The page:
The federal government also sponsored projects to document through photographs the plight of the migrants and the government’s efforts to help them. The Historic Section of the Resettlement Administration later called the Farm Security Administration (FSA), was the most successful of these projects. The FSA not only provided documentation of the government’s efforts to provide relief and resources, but it also provided work for a substantial number of photographers, including Walker Evans, Dorothea Lange, Russell Lee, Arthur Rothstein, Ben Shahn, Jack Delano, Marion Post Wolcott, Gordon Parks, John Vachon, and Carl Mydans. Between 1935 and 1943, these photographers traveled throughout the United States and created one of the most extensive photographic records in the history of the medium. During the 8 years of the project, more than 270,000 photographs were taken, including thousands of color photographs, one of the largest documentary uses of early color photographic materials. Over 100,000 images are now housed in the Prints and Photographic Division of the Library of Congress. This visual record of the United States, at an important transitional moment in the nation’s history, has come to exemplify the Depression through the widespread use of photographs from this project in history textbooks and publications from the period. FSA photographs were included in exhibits, published in books and widely seen in large glossy magazines of the era including Life, Look, US Camera, and numerous regional and national newspapers.
The FSA project was like no other social documentary project, an elephant in the room of photography with an enormous reach that touches every genre in the medium. The success of the project would come to define documentary photography in the same way that Ansel Adams’ landscapes of Yosemite define the wilderness for most Americans. Roy Stryker, a former economics professor at Columbia University, was the Director of the FSA. He hired photographers who provided unique perspectives, superb technical skills, and the ability to convey emotion through their images. Stryker was accused of being a propagandist and exercising too much control over the work of his photographers. FSA photographers worked from scripts prepared by Stryker that described the kind of images he wanted. FSA photographers did not own their negatives, and rights for their work fell immediately into the public domain. After submitting their photographs, they had no control over how their images would be printed, cropped, or captioned when published, still, the work they did for FSA would define their photographic careers.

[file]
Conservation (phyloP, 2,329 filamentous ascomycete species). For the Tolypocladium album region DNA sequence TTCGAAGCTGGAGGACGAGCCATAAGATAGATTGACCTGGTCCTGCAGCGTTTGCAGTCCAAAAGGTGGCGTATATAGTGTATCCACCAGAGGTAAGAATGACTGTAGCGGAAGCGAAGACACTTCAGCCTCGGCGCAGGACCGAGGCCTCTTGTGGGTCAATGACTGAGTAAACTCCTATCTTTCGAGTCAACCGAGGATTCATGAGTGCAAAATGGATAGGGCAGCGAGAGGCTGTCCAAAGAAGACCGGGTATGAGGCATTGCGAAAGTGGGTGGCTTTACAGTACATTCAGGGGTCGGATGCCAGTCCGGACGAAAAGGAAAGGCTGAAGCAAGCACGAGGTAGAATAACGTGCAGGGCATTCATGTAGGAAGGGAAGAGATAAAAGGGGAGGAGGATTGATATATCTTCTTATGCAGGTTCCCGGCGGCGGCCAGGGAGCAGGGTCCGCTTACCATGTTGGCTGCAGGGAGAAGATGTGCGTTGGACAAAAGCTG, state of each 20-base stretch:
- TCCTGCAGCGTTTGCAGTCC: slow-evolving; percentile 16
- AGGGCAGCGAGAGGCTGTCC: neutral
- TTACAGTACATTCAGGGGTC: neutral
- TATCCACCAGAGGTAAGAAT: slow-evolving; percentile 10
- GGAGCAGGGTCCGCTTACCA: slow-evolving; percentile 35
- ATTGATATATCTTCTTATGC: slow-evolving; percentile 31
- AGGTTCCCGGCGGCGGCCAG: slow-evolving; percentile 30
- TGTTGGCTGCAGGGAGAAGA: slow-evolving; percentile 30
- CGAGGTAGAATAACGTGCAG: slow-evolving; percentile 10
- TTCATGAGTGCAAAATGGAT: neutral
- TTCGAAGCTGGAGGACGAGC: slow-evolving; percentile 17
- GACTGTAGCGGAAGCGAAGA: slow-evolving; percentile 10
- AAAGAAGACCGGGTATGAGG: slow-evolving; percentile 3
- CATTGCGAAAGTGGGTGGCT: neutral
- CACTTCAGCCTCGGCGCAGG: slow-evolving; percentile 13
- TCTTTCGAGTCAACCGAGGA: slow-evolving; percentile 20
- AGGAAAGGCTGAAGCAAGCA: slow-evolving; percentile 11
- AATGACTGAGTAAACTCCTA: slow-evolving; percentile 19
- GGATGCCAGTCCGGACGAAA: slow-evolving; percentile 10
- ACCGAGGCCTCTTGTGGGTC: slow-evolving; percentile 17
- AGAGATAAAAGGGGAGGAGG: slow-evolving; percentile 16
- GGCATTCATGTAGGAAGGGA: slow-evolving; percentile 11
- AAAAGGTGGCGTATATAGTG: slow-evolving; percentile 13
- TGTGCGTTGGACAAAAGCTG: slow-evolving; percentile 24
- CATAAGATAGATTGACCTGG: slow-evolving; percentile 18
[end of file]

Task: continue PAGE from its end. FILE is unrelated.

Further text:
By design, FSA portraits became types. “Subjects photographed, like citizens interviewed, remained anonymous. Stripped of their identities, they became the common men and women whose plight the Roosevelt administration was working to improve.”  As critic John Tagge notes, FSA photographs claimed to “’ put the facts’ directly and vicariously, through the report of ‘first-hand experience’, the discourse of documentary constituted a complex strategic response to a particular moment in crises in Western Europe and the USA…of representation itself: the means of making the sense we call social experience.” FSA photographers were instructed to follow current social science techniques in captioning their images. Trained in the heightened visual environment of new vision graphics, they employed innovative Modernist visual strategies and presented their subjects as “ordinary citizens temporarily down on their luck.